These floating homes are designed to withstand rising sea levels and harvest their own energy
- Design studio Grimshaw created a concept for a floating home that can survive rising sea levels.
- The dwellings are modular, so components can be mass-produced in factories and assembled at a low cost.
- Energy will come from solar panels, with shaded lower pontoons using little energy.
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Design studio Grimshaw and manufacturers Concrete Valley collaborated on their design for Modular Water Dwellings. The structures are essentially floating homes, designed to withstand the upcoming effects of climate change and use energy more sustainably.
The floating homes will be made on an assembly line, creating a modular final product from several standardised pieces. This is an approach taken by many tiny home companies to make construction more affordable, and allow customers to customise their homes based on available pieces.
- Concrete Valley's manufacturing facility sits on a waterway in the Netherlands, which will allow for the homes to be assembled at the factory and transported to their destinations, ready to move into. Grimshaw told Business Insider that this also reduces the total energy used in construction because no on-site assembly is required.
- The designers cited affordability and sustainability as reasons for making this design, which they say would offer "affordable housing, free of the constraints of land-based construction and resilient to the mounting threat of flooding from rising sea-levels."
According to a UN report from last year, sea levels could rise as much as three feet within 80 years, which would displaces hundreds of millions of people.
- Designers use the water under the dwelling as part of temperature regulation, using it to heat and cool. The upper level also has solar panels to collect energy during the day, and harvest rainwater for an off-the-grid possibility. Heat exchangers also create a communal energy supply for a group of dwellings, with the potential for almost zero net energy use.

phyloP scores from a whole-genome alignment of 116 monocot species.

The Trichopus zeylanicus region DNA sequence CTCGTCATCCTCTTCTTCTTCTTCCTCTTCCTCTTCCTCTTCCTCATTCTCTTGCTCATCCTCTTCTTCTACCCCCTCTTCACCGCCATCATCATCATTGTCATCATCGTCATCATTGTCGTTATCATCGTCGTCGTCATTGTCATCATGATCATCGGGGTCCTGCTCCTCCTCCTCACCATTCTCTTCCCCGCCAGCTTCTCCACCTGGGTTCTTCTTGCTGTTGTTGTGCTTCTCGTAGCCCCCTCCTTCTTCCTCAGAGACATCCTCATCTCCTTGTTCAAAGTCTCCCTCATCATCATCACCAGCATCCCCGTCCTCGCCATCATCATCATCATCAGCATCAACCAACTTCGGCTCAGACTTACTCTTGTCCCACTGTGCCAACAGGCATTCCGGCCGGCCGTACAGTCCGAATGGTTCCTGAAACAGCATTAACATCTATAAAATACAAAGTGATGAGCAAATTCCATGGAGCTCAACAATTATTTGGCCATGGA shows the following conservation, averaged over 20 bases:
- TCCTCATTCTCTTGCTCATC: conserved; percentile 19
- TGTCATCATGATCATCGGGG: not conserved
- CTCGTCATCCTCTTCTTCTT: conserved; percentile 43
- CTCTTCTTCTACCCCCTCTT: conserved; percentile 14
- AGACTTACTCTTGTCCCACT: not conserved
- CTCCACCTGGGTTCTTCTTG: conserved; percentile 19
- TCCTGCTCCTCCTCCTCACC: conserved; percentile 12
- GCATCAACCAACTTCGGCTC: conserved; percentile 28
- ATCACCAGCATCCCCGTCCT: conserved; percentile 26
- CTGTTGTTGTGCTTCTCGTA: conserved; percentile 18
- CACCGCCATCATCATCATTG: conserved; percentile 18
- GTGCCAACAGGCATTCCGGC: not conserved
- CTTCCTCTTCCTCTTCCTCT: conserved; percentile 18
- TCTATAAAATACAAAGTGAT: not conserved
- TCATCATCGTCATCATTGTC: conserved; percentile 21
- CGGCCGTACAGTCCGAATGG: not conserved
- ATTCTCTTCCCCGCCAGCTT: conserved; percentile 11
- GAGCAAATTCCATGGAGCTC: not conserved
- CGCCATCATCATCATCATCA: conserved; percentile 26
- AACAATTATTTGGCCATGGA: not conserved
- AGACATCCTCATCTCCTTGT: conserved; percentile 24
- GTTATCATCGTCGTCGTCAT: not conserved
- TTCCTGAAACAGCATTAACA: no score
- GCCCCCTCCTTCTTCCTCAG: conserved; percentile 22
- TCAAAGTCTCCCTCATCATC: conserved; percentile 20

- The rest of the design also contributes to low energy use. Each level is well insulated, with lower levels that naturally stay cool due to shade and the concrete pontoons.
Designers believe that the aspects of the home that make it so unique, like its location on the water, and the potential community of other water dwellings, can contribute to the health and wellbeing of residents. People living in the homes would be close to nature, with beautiful views and access to water. They also promote the idea of communal water activities, like fishing or parasailing, or even using the pontoons to create shared communal spaces like floating gardens and terraces.
For now, the Modular Water Dwellings are still in the development stage as Grimshaw and Concrete Valley continue to create prototypes, though they say that they plan to bring them to the market once they're satisfied with the quality and affordability.
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